Last night, after a quick card game with my two sons (ages 9 and 7), we settled in for what is my favorite time of the whole day: when I read aloud to them. Although I also enjoy reading picture books to my younger boys (ages 4 and 2), it is a special gift to be able to share with these older sons more difficult and rewarding texts, such as The Lord of the Rings, Swallows and Amazons, and the Harry Potter series, among others. Admittedly, my 9 year old is already an advanced reader and generally has a better attention span than my younger son. Nonetheless, I was offended when the younger son caught sight of an iPad and suggested that he use an educational reading app while I was reading aloud to them.
He had numerous reasons for this. He argued it was better for him to practice his own reading than to listen to me reading. He noted that he’d already gone up one level today and might make it up another level. He wanted to have the most points in the class. He stated that he was only a few points away from being able to buy another piece of his robot. He said it was fun to watch the monkey doing the orange justice dance. In a matter of minutes, my older son was sitting next to him, helping him answer the comprehension questions that would win him the needed points…and ignoring my reading of The Vanderbeekers.
I should be sympathetic; after all, I’ve had my moments (notably during the philological sections of Tolkien’s LOTR appendix) of checking my email on my phone during our reading time. But this incident was simply one more strike against educational apps in my experience, both as a parent and as an educator of college students.
Nine years ago, when my oldest daughter started kindergarten (and before I had an iPhone), I’d never heard of an educational app. Now, however, it seems every week brings another suggestion of a spelling app, math app, reading app, art app, or science app, not to mention requests to complete homework online or do an online practice test using the district’s website. It seems assumed that each of my three elementary-aged children must have their own device, or at least, access to it.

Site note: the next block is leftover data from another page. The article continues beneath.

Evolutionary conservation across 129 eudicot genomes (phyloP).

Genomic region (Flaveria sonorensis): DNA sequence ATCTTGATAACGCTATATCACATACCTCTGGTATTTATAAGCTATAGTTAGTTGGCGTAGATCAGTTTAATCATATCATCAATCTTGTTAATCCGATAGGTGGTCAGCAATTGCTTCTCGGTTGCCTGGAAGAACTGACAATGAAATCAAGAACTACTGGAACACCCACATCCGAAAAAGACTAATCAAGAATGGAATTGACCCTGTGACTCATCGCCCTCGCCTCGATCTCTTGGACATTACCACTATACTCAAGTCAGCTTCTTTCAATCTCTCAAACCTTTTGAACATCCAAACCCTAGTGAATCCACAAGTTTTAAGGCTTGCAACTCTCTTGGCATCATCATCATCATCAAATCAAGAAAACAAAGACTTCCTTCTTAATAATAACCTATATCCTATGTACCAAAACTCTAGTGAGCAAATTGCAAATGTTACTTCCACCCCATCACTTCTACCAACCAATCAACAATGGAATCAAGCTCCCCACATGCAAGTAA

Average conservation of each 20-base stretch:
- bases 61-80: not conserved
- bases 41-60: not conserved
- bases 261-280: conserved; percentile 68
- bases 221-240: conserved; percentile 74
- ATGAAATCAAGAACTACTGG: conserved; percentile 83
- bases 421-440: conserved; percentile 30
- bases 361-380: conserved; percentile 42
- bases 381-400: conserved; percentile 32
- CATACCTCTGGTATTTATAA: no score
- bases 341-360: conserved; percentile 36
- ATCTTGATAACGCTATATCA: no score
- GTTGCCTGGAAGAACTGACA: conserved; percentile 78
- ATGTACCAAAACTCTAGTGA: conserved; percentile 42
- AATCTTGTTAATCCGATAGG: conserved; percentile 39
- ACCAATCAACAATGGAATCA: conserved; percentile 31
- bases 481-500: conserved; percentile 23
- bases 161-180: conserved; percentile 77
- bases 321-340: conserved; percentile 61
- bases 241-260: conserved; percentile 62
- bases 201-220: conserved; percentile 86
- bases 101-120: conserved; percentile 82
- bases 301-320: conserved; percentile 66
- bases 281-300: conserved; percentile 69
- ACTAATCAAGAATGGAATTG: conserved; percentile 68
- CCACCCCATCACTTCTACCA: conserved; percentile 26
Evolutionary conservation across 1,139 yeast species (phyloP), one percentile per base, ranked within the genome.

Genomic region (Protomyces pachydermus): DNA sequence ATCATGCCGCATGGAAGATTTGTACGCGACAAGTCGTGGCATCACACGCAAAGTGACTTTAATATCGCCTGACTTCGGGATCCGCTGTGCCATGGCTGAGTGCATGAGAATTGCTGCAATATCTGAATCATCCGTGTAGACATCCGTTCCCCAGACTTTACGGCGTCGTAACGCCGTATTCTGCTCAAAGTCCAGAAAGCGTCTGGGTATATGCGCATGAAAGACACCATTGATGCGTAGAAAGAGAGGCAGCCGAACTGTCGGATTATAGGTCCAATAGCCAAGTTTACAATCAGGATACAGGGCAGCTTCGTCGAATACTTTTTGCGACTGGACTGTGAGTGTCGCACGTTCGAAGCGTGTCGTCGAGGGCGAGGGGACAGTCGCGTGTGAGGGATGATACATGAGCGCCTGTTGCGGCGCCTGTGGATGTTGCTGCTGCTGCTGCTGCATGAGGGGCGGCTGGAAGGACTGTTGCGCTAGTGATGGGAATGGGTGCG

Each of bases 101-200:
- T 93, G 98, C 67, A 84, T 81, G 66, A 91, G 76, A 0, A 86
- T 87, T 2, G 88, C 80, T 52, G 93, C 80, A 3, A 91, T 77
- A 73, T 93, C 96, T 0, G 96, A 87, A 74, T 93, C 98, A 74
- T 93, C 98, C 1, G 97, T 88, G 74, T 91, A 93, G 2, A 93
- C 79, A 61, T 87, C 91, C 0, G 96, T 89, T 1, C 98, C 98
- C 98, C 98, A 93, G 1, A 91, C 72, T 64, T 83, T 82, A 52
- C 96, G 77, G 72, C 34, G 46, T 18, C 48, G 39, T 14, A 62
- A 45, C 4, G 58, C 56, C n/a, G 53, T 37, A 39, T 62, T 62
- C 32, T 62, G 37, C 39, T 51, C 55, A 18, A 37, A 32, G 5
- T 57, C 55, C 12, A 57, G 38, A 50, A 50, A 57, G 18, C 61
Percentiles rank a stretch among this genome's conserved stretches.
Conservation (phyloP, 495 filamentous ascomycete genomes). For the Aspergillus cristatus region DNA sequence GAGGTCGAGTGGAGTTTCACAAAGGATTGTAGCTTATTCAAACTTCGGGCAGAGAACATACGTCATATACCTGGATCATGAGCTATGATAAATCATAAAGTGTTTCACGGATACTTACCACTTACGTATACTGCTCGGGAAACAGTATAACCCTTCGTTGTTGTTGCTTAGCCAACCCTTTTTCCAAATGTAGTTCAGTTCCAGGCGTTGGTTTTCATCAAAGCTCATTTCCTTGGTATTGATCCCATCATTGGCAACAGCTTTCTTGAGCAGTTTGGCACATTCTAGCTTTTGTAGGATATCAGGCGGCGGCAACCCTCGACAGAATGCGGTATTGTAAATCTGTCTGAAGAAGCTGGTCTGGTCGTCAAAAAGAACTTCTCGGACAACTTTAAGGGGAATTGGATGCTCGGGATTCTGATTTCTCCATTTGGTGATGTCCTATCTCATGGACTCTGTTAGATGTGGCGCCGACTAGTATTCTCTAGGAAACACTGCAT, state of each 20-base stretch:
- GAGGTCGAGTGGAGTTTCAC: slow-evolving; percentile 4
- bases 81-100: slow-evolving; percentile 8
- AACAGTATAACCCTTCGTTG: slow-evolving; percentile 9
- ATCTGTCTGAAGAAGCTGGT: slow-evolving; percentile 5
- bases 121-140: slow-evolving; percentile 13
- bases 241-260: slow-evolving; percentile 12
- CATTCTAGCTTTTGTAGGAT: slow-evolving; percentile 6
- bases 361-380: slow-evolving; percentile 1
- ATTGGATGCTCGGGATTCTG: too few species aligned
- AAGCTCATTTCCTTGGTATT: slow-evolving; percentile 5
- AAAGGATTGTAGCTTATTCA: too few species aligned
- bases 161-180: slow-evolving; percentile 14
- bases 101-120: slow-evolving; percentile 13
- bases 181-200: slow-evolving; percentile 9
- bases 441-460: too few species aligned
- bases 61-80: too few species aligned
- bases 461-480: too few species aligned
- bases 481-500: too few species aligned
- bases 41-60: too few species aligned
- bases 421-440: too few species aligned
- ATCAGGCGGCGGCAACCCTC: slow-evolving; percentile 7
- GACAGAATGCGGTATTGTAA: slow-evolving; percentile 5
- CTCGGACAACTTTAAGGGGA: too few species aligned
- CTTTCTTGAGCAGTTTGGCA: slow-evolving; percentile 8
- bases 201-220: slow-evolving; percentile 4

The advantages to these apps seem apparent. They can be great for learning math facts, correct spellings, and vocabulary words, with repetition to target earlier mistakes. Given that we know children spend an enormous amount of time on screens, this seems a better use than regular zombie-killing games. Not to mention that this is the world we live in now; reading is often done online, and they need to know how to do it. Reading apps do a great job testing comprehension, unlike when a child reads on his own for pleasure. And, of course…since many tests are now given online, being able to do math and reading on an app is valuable preparation for success in standardized testing.
Moreover, from a teacher’s perspective, these apps can provide immediate, organized feedback indicating where a class or individual student is struggling, so that the instructor can target that weakness. We can see how teachers and administrators find these apps valuable. Parents can feel caught in the middle, as I did when my oldest son burst into tears after I refused to pay $9 a month for a recommended reading app. In the first month free trial, his point total was the highest in the class, and now he knew he’d lose this distinction because I wouldn’t pay monthly for the app. Our pediatrician reminds me at every visit that I should limit my children’s screen time, but the school’s list of recommended apps keep growing.